In a recent Deseret Magazine essay, Notre Dame Law School professor Stephanie Barclay rebuts the trite and tiresome progressive objection that the constitutional interpretive methodology of originalism, as typically formulated, serves as a convenient fig leaf for judges seeking to advance a substantive right-wing political agenda. Barclay quotes Aziz Huq, a professor at my law school alma mater, the University of Chicago (and the furthest thing from a conservative, in his own right): “The political discourse of originalism is closely aligned with the policy preferences of the Republican Party that has promoted judges who happen to take this perspective.”
If the decades-long, post-Federalist Society founding (1982) doctrinal development of originalist theory has merely been an elaborate ruse all along intended to bamboozle gullible dupes into complicity in conservative politics, then the jury is in and that ruse has dramatically failed. Hold aside for a moment the epic post-1982, but pre-2017, judicial letdowns of those who did not necessarily claim, at the times of their Supreme Court nominations, to actually be originalists: Sandra Day O’Connor, Anthony Kennedy, David Souter, John Roberts, and so forth. Even cabining our surveying of the landscape to the purported “well-oiled judicial nominations machine” of the Trump presidency, it is easily shown that those seeking to advance a conservative political agenda under the auspices of originalist jurisprudence have failed.
Justice Neil Gorsuch, who replaced the late Justice Antonin Scalia, invoked his own idiosyncratic views of “textualism” (for all intents and purposes, interchangeable with “originalism”) in Bostock v. Clayton County to read sexual orientation and transgenderism into the fabric of the nation’s civil rights statutory edifice—an obviously and profoundly non-conservative substantive result for which we are still reaping new consequences. Gorsuch had done much the same in 2018, though comparably few noticed at the time, in his staunchly libertarian concurrence in the 5-4 criminal alien deportation case of Sessions v. Dimaya.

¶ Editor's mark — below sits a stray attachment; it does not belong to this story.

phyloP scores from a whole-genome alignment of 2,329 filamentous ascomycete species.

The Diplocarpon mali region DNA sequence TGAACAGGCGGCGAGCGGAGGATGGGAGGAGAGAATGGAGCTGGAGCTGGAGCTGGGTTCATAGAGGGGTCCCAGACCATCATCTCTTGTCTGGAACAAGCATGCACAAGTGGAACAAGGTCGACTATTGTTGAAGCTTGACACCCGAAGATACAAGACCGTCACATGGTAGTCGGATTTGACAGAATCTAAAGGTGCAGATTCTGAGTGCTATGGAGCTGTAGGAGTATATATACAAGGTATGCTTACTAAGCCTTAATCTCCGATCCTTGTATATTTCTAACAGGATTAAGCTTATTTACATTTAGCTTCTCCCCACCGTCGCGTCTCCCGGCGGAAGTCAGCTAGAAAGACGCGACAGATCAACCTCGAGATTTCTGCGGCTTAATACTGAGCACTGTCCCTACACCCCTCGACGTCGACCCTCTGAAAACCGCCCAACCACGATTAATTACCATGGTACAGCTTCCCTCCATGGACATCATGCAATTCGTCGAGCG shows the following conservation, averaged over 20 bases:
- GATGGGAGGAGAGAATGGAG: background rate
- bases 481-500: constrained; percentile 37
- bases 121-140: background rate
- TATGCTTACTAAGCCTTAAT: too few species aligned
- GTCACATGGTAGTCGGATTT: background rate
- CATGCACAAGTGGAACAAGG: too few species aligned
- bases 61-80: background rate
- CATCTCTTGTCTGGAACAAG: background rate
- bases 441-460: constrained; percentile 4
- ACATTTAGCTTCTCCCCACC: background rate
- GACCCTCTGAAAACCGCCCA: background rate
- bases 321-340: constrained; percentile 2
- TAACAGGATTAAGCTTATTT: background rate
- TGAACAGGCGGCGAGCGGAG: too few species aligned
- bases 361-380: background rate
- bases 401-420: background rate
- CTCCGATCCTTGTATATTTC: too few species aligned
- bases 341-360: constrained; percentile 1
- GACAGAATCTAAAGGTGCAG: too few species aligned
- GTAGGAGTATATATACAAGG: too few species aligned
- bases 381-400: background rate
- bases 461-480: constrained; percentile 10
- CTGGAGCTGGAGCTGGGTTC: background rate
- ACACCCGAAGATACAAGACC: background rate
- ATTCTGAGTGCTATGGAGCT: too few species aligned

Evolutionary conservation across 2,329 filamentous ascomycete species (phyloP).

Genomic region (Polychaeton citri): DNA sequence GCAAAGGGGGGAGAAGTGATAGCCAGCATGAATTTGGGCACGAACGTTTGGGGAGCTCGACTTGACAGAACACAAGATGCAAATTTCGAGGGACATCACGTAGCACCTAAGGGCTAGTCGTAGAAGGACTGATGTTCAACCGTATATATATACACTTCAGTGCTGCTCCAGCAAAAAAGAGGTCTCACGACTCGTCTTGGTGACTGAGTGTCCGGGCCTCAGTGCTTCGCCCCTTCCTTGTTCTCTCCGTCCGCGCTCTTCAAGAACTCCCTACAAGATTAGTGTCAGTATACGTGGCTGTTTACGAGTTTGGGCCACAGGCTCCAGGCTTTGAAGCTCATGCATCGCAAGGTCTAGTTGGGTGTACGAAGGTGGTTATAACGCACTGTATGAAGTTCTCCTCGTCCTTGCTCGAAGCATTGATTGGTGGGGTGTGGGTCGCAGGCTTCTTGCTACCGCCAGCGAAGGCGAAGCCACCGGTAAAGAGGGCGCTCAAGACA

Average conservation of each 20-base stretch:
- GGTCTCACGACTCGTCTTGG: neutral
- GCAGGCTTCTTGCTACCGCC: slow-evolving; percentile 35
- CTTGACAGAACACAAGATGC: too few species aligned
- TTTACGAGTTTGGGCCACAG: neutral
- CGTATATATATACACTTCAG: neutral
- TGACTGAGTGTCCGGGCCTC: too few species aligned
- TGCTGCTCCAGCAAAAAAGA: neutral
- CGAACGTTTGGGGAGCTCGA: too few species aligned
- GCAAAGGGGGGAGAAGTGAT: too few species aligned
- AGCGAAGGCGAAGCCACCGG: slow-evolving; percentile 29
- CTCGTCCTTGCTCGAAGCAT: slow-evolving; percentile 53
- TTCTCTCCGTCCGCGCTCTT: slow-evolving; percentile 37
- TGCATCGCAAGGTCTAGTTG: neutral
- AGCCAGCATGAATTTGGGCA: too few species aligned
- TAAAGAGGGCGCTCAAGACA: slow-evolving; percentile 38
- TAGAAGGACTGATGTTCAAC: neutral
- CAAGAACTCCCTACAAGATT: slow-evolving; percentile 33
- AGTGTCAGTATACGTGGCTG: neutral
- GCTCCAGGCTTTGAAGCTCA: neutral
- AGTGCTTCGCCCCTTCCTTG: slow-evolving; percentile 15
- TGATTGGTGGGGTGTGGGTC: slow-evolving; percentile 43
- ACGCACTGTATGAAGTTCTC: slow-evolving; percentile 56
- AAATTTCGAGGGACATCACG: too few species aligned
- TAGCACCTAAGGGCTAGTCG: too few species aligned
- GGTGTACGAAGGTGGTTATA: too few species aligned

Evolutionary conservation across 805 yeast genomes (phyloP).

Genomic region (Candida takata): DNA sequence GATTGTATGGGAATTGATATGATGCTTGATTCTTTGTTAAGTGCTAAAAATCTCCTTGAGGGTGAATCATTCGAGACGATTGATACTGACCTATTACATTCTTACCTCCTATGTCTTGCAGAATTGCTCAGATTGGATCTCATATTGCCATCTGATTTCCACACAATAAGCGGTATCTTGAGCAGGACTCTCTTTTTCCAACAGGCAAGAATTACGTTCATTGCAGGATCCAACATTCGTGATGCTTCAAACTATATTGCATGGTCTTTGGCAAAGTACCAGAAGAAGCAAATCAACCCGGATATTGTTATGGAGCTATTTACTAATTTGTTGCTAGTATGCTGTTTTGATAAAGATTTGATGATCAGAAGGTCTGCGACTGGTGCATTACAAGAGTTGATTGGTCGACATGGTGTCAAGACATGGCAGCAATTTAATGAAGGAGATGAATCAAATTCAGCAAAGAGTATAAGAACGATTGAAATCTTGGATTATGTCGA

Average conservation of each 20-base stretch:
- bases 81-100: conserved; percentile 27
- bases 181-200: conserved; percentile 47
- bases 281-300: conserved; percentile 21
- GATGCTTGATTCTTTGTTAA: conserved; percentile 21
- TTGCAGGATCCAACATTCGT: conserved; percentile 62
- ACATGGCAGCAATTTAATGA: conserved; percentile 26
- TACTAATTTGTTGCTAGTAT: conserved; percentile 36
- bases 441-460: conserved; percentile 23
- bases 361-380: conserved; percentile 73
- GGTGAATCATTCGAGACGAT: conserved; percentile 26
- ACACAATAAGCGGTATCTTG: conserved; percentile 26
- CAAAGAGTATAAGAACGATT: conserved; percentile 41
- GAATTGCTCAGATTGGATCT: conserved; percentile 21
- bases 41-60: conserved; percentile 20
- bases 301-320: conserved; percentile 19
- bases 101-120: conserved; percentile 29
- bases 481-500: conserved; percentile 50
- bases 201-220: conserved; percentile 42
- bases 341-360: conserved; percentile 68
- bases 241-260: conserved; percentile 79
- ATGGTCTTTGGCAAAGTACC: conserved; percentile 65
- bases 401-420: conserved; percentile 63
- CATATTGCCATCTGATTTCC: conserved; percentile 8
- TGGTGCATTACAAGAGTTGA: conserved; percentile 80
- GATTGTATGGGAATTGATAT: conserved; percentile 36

These moments of high Gorsuchian “principle” bring to mind other high-profile instances of positivist originalists who are feted with plaudits and “strange new respect” from the overwhelmingly liberal legal profession when they thump their chests and solemnly declare that historicist positivism requires them to rule against their putative “conservative interests.” Consider, for instance, Scalia’s joining the misbegotten majority opinion in the 1989 flag-burning case, Texas v. Johnson. Myriad other examples abound. There is something frankly bizarre about the happy-go-lucky exaltation of the “hey, at least we’re all textualists now!” camp, but its prevalence nonetheless in right-of-center legal circles reveals that Huq’s theory of nefarious conservative bamboozlers is sorely misplaced.
Consider also how Justices Brett Kavanaugh and Amy Coney Barrett, for their part, have consistently trod a middling and deeply cautious path since their respective Court nominations, including their actions on recent hot-button religious liberty and transgender cases. As South Texas College of Law Houston professor Josh Blackman recently noted at Newsweek, where I am opinion editor, Justices Clarence Thomas, Samuel Alito, and Gorsuch have gone so far as to question whether Kavanaugh and Barrett possess the “fortitude” to properly discharge their duties.
Regardless of how Kavanaugh and Barrett’s defenders may justify their recent actions, including appeals to ostensible “modesty,” the truth is that such trepidation is cold comfort to poor Barronelle Stutzman, who endured years of intense litigation only to see her deeply-held faith publicly humiliated by black-robed elites. It is similarly the conceit of “principled” right-of-center legal eagles, free to opine from their donor- and tuition-funded sinecures, that leads them to praise Kavanaugh and Barrett’s “humility” but ignore the real harms inflicted upon young girls in Gloucester County, Virginia, now forced to share intimate high school bathroom space with biological males as a result of the Court’s failure to intervene in Grimm. (Note that Gorsuch, intellectually consistent with his Bostock sophistry, joined Kavanaugh and Barrett in Grimm in not voting for certiorari.)